Please call/email if you have any questions about interpreting this data.

Al Block is a licensed Realtor and Ltd. Licensed Appraiser serving Macomb, Oakland, & Wayne Counties since 1989.

by Al Block | 0 Comments

Macomb County, Michigan 1st Quarter Real Estate Sales Statistics

As a public service I am providing you the much anticipated 1st Quarter Real Estate Sales statistics for Macomb County, Michigan detailing the most popululated communities such as Warren, Sterling Heights, Romeo, Utica/Shelby Township, Roseville, Saint Clair Shores, Mount Clemens, and more.   Click here for secure download of these statistics.

Please call/email if you have any questions about interpreting this data.

Al Block is a licensed Realtor and Ltd. Licensed Appraiser serving Macomb, Oakland, & Wayne Counties since 1989.

by Al Block | 0 Comments

Government Springs HAFA without an April Fool's Punchline: Streamlined Short Sale Program Affects Home Buyers & Sellers

 

HAFA stands for Home Affordable Foreclosure Alternatives Program, but don't let the nice name fool you.   Proof is in the results, so time will tell.  Read on.

Quickly, I will give some perspective on one of many reasons why the current real estate market has become devalued and unstable. However, if you spent a week in my shoes, you may agree with my personal feelings on this program. I also will provide all of the facts about HAFA.  If mortgage servicers and the government do this right, it may help you or many people you know.

So every buyer wants a deal, right? It's a buyer's market... a dream come true?

Not really. Very few truly know the chaotic experiences most buyers incur trying to purchase a home today. What is happening to the sellers? Their problems also mirror the buyer's problems.

Approximately 7,600 single family homes currently are listed for sale in the Southeast Michigan/Detroit Metropolitan area (Macomb/Oakland/Wayne Counties). A vast majority of that number involve sellers who are "hopelessly trying" to sell their property at a price point that pays off their mortgage(s) and closing costs. They are happy to sell and receive little to no money at closing.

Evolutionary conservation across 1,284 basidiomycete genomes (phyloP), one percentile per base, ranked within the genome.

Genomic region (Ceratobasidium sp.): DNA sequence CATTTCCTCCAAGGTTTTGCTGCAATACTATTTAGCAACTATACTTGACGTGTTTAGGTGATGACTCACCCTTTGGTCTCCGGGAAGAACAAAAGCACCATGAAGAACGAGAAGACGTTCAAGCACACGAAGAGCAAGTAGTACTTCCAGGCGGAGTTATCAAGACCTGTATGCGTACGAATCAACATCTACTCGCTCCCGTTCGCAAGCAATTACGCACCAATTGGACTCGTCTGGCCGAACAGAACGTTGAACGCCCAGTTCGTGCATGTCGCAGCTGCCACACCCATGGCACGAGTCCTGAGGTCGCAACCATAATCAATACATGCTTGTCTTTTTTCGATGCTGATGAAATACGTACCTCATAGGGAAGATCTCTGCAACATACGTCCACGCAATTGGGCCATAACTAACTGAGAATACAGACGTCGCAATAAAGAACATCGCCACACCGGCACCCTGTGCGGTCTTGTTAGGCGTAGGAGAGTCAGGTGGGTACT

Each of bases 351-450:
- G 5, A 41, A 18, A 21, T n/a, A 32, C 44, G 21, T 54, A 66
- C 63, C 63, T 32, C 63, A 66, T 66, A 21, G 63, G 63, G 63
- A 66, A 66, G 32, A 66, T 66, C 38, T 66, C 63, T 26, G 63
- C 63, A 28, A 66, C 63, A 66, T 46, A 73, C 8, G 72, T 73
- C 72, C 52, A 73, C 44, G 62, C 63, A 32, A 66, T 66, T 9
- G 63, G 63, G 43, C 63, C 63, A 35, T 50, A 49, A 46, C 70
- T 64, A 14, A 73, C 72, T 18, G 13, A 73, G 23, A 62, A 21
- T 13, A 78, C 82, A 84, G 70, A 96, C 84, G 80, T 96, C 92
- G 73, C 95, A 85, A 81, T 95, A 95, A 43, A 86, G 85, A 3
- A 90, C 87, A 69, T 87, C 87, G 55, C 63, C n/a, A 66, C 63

Key word is "hopeless." These properties are flooding the market with a catch-22 situation which leaves frustrated buyers attempting to negotiate offers down to a more realistic, market price butting heads with those "equity strapped" sellers unable to sell. Typically, those same sellers are unwilling to make concessions to sell, such as paying off negative equity or performing a "short sale", which involves negotiating with their lender(s) to take less than what is owed.

Out of those 7,600 homes, about 750 sellers ARE willing to do a short sale, but some buyers avoid this notion like the plague due to the "unknown" factors involved.  These unknown factors create struggles for the real estate industry such as:

  • Lengthy "wait time" to get an answer from a lender (most cases are 1 to 6 months)
  • Non-standardized processes
  • Non-standardized criteria for approval
  • Non-standardized forms, and
  • Unknown impact to seller's credit

For most sellers, the negative impact to credit defeats the purposes of selling the home in the first place. They want to sell and buy another for a myriad of reasons. In some cases, the impact to the seller's credit is no better than if they would just "walk away."  

To add even more salt to seller's wounds, the Government's has added "tax credit" incentives to buyers. In order to obtain that credit, a buyer must purchase before May 1, 2010 and close before July 1, 2010. Short sales may derail the timeframe and hope of obtaining the desired incentive.

The above explains why so many buyers bypass any property sold by "private sellers" and focus solely on the homes which offer an easy, affordable green light to ownership - the BANK OWNED home.  Out of the above 7,600 homes, almost 1,000 homes are NOT OWNED by private sellers.  So when most of the buyers focus on these homes, two things happen.